The major benefit of having a number 10 in a formation or team is that there will be a lot of chances created for the strikers and frontmen.
Number 10 utilizes the space between the opposition defense and midfield lines. This is even more effective when playing teams who play with the 4-4-2 formation. Perhaps that’s why the formation has become less favorable.
Otherwise, the number 10 can create gaps in an opposing backline by moving away from the goal to drag defenders out of shape. By doing this, players are forced out of their positions when they press, and then the number ten can drive the ball forward or pass.
A number 10 will take attention away from the main goal threat – the center-forward or center-forward – through movements, passes, and their general threat in support of other attackers.
The strikers enjoy free and enlarged spaces to operate in, thus making them more effective with enough time to pick their spot and finish off.
In the defense, the number 10 is an additional body in counter-attacking situations and provides a quick link to swiftly change from defending to attacking with passes into key areas.
They can also support the center-forward or center-forward when pressing higher up the pitch.
What Are The Disadvantages Of Playing With The Number 10?
The major, most noticeable disadvantage of playing with a number ten is their defensive lapses; it can be a burden on the rest of the team.
In modern football, they also need to be a part of the pressure to regain possession and be ready to turn defense into attack.
Number 10s can be deadly when in possession but can be a liability out of possession. Furthermore, the modern formations can sometimes erode the need for a number ten or even make him inefficient and ineffective.
The frequent rotation and role swaps on the pitch may force a number of ten into unconventional roles and positions and sometimes make them a liability.
Who are the Best Modern Number 10s in Football History?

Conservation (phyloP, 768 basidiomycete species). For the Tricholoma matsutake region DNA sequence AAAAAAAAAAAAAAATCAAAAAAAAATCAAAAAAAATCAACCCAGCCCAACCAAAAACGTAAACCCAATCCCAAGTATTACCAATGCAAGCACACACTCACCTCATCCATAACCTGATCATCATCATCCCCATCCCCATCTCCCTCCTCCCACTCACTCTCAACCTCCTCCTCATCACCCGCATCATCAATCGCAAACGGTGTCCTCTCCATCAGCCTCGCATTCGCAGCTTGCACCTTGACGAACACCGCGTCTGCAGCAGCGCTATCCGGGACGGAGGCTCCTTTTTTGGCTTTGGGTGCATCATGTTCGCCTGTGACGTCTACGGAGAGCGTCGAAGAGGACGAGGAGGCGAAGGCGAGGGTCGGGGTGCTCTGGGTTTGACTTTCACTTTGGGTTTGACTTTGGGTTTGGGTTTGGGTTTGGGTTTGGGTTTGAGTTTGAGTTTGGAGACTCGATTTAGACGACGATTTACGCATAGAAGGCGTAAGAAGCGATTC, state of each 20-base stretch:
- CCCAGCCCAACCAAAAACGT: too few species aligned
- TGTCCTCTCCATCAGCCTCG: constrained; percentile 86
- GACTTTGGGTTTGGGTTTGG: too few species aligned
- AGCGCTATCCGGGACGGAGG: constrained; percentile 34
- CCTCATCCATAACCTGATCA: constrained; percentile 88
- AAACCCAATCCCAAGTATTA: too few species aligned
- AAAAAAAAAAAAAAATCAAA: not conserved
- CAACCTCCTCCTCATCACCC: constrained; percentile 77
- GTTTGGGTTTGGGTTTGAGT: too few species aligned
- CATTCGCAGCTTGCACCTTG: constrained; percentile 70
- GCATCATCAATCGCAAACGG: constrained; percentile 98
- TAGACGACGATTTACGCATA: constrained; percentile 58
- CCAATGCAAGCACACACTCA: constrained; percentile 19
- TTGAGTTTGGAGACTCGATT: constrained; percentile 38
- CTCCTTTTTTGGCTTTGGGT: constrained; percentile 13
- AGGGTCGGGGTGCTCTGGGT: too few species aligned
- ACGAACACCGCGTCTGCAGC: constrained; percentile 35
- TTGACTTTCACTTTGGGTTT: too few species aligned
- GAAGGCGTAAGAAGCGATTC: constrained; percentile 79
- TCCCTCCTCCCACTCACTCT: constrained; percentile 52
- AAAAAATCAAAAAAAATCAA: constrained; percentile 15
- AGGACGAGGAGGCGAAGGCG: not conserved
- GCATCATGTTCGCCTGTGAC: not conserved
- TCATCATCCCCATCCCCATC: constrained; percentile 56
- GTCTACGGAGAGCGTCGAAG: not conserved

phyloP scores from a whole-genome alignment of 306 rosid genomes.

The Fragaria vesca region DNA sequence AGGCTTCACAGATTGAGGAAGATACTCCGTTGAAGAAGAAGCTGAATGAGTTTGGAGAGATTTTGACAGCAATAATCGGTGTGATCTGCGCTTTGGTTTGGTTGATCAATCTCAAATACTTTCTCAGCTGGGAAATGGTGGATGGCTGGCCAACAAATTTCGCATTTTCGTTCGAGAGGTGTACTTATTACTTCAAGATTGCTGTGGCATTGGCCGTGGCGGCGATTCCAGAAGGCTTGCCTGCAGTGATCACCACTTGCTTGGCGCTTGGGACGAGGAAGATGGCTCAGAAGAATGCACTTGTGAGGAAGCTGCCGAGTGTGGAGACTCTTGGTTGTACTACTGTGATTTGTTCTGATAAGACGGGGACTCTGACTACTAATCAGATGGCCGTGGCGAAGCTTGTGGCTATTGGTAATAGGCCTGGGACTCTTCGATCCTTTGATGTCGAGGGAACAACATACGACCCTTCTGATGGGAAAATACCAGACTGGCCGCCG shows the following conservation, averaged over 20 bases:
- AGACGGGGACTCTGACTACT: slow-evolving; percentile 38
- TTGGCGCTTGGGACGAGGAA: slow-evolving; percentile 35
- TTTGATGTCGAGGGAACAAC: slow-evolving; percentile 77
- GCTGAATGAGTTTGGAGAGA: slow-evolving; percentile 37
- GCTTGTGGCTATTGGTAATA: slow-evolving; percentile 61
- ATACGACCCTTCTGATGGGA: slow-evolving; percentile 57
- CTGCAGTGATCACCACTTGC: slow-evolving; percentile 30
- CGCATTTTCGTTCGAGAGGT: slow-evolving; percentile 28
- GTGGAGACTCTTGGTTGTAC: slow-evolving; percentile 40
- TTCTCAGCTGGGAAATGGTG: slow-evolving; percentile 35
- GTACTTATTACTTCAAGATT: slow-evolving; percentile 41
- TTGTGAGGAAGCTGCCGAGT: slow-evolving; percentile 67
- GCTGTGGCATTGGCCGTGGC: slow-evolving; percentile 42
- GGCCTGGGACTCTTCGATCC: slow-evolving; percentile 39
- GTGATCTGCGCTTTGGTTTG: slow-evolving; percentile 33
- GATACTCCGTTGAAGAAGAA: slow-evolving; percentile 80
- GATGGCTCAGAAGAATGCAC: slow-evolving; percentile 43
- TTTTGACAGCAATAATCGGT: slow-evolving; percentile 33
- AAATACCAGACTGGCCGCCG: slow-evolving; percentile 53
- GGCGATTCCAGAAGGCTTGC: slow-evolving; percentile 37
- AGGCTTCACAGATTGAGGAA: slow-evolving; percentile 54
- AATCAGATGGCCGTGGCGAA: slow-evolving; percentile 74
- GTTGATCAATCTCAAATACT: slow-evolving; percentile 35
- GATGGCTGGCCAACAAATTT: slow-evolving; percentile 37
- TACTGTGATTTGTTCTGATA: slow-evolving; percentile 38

There are a lot of players who have written their name in gold as one of the best ever to have played in that position, but as the classic number 10 and even don the jersey number 10. Some of them are discussed below:
Özil is one of the most creative number 10 to have ever played the game, and at both Real and Arsenal, his clever passing, disguised touches, and superb vision wreaked havoc on opponents.
Müller, as a number 10, had a very different style to Özil and was very versatile. He is combative without the ball and smart in instigating a press. He connects passes into the center-forward well, but his main strength is getting into goalscoring positions. He consistently finds space in the final third and makes constant runs beyond the center-forward.
Lionel Messi is undoubtedly one of the greatest soccer players of all time, and the best number 10 in football history. His role often involved floating to find pockets of space, creating the chances, and playmaking. His passes, assists, and set-pieces also make him a classic number 10.
The African football legend is firmly one of the most iconic number 10s in history. His mesmerising dribbles, rainbow flicks, and unparalleled skill set set him aside as one of the greatest number 10s in history. He is often considered one of the greatest dribblers in football history.
Other notable mentions who are among the greatest number 10s in history are:
- Paulo Dybala
- Diego Maradona
- Dennis Bergkamp
- Juan Román Riquelme
- Michel Platini
- David Silva
- Zinedine Zidane.